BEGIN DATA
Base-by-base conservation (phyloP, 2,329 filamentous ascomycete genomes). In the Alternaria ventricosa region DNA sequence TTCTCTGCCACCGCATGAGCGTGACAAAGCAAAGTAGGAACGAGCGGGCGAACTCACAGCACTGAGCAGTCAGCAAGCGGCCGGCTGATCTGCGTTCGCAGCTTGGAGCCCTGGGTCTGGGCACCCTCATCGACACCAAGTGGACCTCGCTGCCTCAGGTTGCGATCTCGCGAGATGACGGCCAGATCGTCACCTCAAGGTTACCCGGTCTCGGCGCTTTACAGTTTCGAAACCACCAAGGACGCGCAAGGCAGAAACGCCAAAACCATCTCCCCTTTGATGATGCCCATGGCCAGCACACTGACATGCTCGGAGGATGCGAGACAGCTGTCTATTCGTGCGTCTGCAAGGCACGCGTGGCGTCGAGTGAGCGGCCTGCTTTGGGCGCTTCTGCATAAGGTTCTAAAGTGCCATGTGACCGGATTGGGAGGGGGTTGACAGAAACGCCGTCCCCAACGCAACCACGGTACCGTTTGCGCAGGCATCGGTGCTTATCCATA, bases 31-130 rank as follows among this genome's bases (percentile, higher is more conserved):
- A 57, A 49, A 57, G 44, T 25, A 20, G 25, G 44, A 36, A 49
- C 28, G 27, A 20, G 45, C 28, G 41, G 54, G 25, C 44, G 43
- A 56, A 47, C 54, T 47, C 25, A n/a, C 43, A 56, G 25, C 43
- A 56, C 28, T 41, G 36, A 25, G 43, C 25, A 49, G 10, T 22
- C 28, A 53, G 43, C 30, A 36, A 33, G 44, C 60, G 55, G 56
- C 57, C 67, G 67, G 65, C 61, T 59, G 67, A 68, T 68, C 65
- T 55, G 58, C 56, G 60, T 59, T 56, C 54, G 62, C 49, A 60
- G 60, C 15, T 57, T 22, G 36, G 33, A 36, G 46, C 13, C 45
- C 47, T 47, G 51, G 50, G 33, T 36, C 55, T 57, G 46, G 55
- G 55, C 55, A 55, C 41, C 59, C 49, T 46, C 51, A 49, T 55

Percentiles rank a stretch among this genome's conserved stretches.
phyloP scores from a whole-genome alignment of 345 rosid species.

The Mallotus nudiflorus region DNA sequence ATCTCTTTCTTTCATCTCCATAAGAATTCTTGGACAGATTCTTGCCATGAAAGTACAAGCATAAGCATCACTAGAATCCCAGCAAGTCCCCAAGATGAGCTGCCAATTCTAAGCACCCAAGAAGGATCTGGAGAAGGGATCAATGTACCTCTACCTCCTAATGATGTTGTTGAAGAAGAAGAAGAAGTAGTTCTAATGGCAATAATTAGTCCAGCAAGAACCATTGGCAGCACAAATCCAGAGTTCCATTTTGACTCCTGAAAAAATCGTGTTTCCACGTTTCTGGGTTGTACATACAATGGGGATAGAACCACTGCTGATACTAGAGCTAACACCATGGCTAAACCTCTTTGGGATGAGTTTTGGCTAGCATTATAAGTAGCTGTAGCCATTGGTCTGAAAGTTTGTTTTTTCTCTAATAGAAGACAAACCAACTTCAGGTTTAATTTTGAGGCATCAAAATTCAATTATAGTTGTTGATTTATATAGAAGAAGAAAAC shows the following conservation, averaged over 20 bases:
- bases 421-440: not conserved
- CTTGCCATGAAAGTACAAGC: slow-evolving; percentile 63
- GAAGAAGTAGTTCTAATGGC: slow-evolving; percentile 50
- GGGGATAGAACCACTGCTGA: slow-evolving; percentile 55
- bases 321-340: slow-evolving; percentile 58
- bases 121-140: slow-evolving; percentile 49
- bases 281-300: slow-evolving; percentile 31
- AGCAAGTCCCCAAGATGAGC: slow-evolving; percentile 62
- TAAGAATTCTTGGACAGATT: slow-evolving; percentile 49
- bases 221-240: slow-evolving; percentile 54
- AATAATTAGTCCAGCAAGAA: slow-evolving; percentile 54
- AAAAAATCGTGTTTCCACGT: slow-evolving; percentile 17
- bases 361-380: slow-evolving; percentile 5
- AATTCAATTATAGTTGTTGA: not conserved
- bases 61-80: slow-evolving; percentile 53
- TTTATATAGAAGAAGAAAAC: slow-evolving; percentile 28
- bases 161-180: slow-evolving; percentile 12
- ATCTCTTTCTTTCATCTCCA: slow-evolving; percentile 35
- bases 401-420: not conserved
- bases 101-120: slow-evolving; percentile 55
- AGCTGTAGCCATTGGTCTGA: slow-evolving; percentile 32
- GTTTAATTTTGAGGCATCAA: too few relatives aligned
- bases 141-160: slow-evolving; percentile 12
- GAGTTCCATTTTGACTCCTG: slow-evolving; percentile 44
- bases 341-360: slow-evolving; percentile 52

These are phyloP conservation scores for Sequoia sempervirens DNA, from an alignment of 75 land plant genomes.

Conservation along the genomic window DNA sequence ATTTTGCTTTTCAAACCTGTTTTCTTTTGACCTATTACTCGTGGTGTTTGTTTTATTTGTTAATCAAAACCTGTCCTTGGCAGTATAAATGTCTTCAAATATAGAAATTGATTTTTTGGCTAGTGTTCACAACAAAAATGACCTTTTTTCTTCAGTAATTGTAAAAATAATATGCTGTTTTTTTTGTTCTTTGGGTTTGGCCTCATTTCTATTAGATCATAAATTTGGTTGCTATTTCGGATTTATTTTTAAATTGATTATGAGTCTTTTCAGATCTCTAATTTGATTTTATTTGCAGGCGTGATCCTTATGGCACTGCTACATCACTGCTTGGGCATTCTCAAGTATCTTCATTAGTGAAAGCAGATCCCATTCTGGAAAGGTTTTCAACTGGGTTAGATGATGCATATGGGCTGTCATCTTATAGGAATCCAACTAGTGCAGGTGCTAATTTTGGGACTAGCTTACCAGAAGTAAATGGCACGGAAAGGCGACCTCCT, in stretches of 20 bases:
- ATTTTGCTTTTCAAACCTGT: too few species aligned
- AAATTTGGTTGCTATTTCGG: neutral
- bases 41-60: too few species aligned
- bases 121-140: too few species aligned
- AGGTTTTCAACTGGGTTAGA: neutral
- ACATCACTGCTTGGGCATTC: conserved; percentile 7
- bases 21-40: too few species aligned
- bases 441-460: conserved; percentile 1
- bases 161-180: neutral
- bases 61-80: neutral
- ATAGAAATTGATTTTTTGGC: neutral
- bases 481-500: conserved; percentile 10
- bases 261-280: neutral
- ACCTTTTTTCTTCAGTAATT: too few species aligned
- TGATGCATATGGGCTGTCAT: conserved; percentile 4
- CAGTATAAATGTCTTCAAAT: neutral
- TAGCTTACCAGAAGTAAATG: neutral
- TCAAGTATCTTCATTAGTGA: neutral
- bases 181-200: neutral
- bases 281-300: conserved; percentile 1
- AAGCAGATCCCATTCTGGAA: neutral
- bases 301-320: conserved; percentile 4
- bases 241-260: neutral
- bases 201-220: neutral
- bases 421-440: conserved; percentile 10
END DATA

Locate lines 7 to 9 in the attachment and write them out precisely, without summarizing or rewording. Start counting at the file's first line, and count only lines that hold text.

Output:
- C 57, C 67, G 67, G 65, C 61, T 59, G 67, A 68, T 68, C 65
- T 55, G 58, C 56, G 60, T 59, T 56, C 54, G 62, C 49, A 60
- G 60, C 15, T 57, T 22, G 36, G 33, A 36, G 46, C 13, C 45